Tragedy, Gender Performance: Women as Tragic Heroes on the Nineteenth-Century Stage


In lieu of an abstract, the first paragraph of the essay follows:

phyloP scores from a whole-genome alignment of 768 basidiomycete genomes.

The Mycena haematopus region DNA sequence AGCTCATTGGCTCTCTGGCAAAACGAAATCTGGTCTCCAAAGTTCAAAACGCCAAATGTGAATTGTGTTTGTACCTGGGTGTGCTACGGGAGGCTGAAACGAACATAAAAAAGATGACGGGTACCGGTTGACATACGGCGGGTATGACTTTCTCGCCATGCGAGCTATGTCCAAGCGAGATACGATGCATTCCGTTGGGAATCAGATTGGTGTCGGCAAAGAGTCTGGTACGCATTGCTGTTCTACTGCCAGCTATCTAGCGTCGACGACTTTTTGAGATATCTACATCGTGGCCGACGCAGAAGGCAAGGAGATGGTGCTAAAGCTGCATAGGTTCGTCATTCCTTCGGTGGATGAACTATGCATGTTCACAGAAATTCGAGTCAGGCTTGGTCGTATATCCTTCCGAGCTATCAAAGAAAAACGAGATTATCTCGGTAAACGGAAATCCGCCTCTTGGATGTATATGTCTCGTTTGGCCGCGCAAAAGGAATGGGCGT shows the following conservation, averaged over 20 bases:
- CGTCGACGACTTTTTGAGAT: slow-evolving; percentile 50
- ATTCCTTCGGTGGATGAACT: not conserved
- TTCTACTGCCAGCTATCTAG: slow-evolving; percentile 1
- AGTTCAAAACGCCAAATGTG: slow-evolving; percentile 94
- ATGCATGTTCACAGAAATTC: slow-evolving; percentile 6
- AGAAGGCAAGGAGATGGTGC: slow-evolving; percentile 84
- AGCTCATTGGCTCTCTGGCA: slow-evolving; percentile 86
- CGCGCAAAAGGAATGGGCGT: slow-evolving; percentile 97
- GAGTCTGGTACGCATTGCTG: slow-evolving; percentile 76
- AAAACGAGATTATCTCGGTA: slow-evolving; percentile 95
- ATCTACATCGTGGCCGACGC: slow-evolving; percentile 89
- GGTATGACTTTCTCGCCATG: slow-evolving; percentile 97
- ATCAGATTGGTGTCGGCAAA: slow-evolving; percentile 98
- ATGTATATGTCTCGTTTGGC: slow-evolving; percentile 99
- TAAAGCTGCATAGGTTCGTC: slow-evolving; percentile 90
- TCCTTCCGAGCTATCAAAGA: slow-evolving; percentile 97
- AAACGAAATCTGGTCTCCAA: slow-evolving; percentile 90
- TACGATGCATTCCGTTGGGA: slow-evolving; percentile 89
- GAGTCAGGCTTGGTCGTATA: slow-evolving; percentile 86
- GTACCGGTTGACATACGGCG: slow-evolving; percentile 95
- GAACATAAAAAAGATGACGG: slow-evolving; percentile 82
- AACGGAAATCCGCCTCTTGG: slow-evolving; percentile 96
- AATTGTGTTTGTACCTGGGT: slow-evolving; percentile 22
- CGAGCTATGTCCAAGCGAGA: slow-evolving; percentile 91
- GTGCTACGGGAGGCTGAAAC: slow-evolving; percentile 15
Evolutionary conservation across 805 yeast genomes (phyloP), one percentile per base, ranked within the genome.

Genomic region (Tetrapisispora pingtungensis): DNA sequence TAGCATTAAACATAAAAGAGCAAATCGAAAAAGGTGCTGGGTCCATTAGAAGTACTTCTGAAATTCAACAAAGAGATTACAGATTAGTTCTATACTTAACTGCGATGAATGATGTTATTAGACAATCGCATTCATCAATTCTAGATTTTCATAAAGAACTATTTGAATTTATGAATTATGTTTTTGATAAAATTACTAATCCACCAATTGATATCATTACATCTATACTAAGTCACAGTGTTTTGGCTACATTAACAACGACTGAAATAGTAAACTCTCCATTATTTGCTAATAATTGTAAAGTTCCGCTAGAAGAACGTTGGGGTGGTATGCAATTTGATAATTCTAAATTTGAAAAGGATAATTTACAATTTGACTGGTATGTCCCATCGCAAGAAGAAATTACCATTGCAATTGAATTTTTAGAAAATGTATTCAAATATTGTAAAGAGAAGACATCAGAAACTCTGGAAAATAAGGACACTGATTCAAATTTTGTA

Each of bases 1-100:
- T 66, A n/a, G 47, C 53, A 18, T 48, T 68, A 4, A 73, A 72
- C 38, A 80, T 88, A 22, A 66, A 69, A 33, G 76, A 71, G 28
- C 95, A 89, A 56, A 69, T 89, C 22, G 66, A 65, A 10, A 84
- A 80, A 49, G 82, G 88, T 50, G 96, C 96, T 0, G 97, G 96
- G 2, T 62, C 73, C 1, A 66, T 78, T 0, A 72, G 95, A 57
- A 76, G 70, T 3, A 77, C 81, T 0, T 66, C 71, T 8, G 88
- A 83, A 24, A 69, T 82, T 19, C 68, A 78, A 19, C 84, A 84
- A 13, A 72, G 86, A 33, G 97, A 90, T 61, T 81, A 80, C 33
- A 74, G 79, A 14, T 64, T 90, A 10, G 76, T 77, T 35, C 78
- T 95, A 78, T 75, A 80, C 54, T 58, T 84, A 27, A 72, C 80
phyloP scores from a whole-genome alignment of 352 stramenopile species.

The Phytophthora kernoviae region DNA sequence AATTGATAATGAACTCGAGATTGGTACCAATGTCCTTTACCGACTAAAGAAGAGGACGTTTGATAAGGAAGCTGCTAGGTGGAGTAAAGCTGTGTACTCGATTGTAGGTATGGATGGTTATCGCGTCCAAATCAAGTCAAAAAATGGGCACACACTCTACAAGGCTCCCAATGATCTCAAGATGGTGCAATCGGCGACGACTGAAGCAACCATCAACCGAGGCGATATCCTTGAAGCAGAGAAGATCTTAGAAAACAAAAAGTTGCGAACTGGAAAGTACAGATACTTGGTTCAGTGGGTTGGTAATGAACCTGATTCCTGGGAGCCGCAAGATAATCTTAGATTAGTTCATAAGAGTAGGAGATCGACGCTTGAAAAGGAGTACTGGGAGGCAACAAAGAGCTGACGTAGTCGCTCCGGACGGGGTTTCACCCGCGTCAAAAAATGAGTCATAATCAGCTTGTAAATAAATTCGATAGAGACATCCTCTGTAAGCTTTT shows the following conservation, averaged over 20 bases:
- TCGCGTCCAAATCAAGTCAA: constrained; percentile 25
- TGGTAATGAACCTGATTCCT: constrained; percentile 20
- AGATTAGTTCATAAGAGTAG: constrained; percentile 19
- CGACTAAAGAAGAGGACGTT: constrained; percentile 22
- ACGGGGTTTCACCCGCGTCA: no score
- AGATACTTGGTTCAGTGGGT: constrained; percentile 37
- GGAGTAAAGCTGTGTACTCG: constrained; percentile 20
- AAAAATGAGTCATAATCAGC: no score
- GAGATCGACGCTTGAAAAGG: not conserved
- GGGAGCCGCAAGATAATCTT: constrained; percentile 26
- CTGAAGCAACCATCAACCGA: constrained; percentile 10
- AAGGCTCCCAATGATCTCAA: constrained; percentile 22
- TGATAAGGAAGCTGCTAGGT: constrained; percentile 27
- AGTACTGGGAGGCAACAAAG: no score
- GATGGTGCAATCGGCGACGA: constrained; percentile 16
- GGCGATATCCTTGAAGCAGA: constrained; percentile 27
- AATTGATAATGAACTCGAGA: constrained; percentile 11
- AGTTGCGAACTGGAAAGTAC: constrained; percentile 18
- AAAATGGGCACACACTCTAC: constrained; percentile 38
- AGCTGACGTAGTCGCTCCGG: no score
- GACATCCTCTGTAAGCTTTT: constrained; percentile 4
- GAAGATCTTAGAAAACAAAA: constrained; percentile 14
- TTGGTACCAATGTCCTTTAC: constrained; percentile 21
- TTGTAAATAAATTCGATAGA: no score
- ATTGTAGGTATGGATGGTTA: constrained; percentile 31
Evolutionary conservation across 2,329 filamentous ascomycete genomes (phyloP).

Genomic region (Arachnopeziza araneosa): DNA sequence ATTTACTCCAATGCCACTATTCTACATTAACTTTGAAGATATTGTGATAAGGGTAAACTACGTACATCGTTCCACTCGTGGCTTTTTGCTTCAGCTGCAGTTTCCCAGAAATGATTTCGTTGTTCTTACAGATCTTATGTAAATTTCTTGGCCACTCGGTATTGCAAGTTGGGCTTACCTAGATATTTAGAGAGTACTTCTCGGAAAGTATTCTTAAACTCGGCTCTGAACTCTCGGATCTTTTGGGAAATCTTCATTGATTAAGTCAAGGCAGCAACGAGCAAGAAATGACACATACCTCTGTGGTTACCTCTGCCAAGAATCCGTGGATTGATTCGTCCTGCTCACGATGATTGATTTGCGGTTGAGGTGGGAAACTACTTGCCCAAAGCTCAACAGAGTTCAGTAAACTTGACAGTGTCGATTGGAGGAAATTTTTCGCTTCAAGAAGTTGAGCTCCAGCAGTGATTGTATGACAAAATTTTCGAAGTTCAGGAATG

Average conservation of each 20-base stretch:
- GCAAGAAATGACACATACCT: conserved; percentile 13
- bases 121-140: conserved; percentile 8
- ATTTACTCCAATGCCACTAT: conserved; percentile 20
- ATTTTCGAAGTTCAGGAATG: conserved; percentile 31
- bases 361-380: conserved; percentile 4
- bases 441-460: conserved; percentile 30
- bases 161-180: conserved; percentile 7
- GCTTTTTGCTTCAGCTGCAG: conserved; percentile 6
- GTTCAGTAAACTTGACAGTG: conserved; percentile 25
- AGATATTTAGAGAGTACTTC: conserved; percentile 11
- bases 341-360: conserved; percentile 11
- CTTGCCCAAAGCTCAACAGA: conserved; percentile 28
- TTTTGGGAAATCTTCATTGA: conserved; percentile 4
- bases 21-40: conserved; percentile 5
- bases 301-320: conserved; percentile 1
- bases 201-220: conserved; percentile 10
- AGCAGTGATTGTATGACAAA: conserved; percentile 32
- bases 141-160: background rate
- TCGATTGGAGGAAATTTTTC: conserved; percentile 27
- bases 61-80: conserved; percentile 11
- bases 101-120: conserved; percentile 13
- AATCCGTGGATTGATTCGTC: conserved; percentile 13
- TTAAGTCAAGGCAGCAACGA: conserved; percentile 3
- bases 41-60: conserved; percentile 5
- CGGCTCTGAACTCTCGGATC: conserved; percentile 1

From the late eighteenth century to the end of the nineteenth century, a remarkably high number of English and American women performed tragic male Shakespearean roles on the professional stage. Although there was a thriving stage tradition of crossdressing in comedy, melodrama, Italian opera, and dance,1 not since the early 1660's, when women replaced the boy actors who had previously played women's roles on the English stage, had the conventions of tragic performance in English professional theater included crossing gender boundaries. The most popular Shakespearean roles for women in the tragic repertoire were Romeo and Hamlet, but women also played Macbeth, Cardinal Wolsey, Shylock, Richard III, and Iago as well as heroes of nineteenth-century works such as Thomas Noon Talfourd's tragedy Ion and Edward Bulwer Lytton's melodrama The Lady of Lyons.2 Women's performances of tragic heroes broke long-established conventions of dramatic representation in the British theater and in the process interrogated many assumptions about character, gender, genre, and performance. Although a considerable number of reviewers criticized crossdressed tragic performances as immoral and lacking in taste, enough audiences and reviewers were receptive to crossdressed performances that a significant minority of actresses3 chose or were assigned serious male roles.

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